It is raining on Fifth Avenue. I see umbrellas in a rainbow of colors but only gray clothes, gray faces, black rain, black streets. I wait for the sign it is safe to walk, assured God will never deceive me. The caviar store on the corner is empty again, as usual, except for the man behind the counter. My existence remains unproved.
I, like Descartes, come from a legal family. I too am excused from morning duties and allowed to remain abed, contemplating theoretical problems. This morning from my high window I saw the sun rise over the river. Fire to light, line to plane, flames on a gray mirror — objects around me glowing. I imagined an infinity of rulers. I felt hope rising in me with the sun. Hope for what, exactly?
The fish eggs I buy are tiny black pearls, glued together with brine. Bursting against the roof of my mouth, juicy exclamations of Universal Wisdom. I imagine my soul to be something extraordinary and rare, like a flame, coursing through my body. I exist; I think; I am free of doubt. When I was a tender baby, with skin like fresh flower petals, who loved me enough to love my soul? Who breathed dreams into my tiny shell ear? Who wept over me? Who wished me dead?
I am like any ancient geometer, my problems beg for elegant solutions. This curve, this conic slice — where will the truest intersection lie? A series of three dreams turns me into a timid comedian, hiding behind my garish painted mask. I am not a soldier in uniform. Quiet, the air is still — I can feel my heart, unscarred as yet. It only feels as though it has been broken, that is deception, it is perfectly healthy.
I am already exhausted by so much living. While I slept as a baby, the whispers came from someone close: I will lie to you for your health; I will mislead you for your own good; I will beat you up for your excuses, I will beat you for your carelessness; I will beat the drum of my own desires, never yours. Now, the sun is dancing upon the sea.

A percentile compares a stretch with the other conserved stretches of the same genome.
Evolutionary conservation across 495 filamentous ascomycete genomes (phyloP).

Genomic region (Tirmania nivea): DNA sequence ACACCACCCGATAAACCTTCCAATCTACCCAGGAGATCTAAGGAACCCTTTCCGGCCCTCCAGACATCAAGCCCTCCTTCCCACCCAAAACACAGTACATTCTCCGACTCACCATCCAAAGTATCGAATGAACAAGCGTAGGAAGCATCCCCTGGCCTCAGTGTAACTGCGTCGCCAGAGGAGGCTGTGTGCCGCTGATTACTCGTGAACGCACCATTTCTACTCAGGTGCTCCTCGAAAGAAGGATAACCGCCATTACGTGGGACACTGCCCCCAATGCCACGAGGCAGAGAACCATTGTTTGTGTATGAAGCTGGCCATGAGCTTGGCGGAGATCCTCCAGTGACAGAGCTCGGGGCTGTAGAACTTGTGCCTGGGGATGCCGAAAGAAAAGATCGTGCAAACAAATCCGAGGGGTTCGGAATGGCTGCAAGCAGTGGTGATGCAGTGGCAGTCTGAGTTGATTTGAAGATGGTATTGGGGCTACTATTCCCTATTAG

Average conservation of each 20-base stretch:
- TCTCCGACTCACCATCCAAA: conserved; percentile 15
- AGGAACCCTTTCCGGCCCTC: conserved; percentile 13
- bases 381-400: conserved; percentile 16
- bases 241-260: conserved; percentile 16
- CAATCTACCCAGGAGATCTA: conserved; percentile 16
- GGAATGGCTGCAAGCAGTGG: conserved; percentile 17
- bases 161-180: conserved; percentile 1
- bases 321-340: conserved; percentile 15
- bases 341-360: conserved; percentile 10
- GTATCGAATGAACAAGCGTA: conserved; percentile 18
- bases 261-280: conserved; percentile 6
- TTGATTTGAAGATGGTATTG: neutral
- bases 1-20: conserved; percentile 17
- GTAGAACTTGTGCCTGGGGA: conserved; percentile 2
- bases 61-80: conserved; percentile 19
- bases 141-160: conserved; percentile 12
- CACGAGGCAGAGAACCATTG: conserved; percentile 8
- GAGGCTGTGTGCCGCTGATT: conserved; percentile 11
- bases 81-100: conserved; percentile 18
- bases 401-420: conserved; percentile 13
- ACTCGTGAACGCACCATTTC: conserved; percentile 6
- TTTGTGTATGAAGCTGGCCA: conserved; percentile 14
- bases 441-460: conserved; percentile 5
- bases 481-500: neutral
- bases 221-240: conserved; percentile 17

Neither René nor I like to live long in the same location. We will change our dwelling place twenty-four times in twenty years. Think of an infinite number of points. Across from the caviar store, an icon with a gold halo, painted on peeling white brick.
I pray to you, my silly angel. Hoping for what, exactly? For feelings of joy, like a drug…. The joy of watching water move, tickled from beneath by fish fins. School has let out for summer. The joy of heated skin as it is plunged into cool water. Feet in wet sand, toes nibbled by fish; pinched by tiny crabs, scraped raw on rocks. The pleasure of discovery.
My mind is unclouded and attentive. I deduce the transition of blood into water, wine into water, wine into blood. The firm eggs of the caviar burst in my mouth, tangy grains of hope. Posterity will judge me kindly.
Like me, Descartes could not find leisure and quiet to write until he got away from his family. Was it the way his father drank? The drunkenness, the curses, will repeat every evening at sunset. Children will scream, cry. Children will beat themselves up for an explanation. Hope for what, exactly?
René and I both trust thinking more than feeling. We work hard to free ourselves from the element of probability. Salty fish eggs, trips to the caviar store, and flare-ups of hope, repeated endlessly.
A toast to us, to our new lives. René completes his law degree on my birthday. Both of us will wear robes of black & purple; spread a velvet cowl upon our shoulders. Envy, we can taste envy: who breathed such curses as we slept? I have walked in darkness so long, I cannot bear the light of day. I enter the labyrinth, clutching a flimsy thread. Curiosity is blind, leads me to risk, to unexplored streets, to black fish eggs in the rain. It is still raining on Fifth Avenue.